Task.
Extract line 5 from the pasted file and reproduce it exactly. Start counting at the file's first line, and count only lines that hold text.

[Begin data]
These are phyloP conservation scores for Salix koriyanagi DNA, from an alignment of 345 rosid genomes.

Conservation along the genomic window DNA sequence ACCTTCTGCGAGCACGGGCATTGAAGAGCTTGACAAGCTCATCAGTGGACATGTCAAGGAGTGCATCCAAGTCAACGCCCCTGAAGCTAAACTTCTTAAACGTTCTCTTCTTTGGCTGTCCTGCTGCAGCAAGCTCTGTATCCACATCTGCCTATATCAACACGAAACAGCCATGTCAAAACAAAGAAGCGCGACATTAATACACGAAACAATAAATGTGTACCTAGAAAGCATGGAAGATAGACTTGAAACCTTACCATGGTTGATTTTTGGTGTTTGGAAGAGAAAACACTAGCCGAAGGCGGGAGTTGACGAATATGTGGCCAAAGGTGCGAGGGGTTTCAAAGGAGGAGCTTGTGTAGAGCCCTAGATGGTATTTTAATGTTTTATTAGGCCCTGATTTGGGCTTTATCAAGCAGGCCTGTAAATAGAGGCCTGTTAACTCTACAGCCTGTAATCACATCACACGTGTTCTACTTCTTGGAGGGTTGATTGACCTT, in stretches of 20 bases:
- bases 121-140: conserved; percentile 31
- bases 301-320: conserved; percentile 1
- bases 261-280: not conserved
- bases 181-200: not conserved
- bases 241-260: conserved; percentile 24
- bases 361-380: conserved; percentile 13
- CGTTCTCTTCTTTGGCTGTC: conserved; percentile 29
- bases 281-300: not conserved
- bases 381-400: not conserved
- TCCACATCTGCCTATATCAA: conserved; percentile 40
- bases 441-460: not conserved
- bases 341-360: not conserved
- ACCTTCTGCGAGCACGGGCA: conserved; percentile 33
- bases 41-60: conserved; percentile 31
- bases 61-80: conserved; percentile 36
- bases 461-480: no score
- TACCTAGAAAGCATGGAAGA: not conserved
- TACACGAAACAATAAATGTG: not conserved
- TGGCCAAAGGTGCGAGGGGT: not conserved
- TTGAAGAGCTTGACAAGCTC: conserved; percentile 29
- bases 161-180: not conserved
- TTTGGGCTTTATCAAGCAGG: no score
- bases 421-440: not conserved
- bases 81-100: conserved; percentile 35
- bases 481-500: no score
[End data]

- bases 261-280: not conserved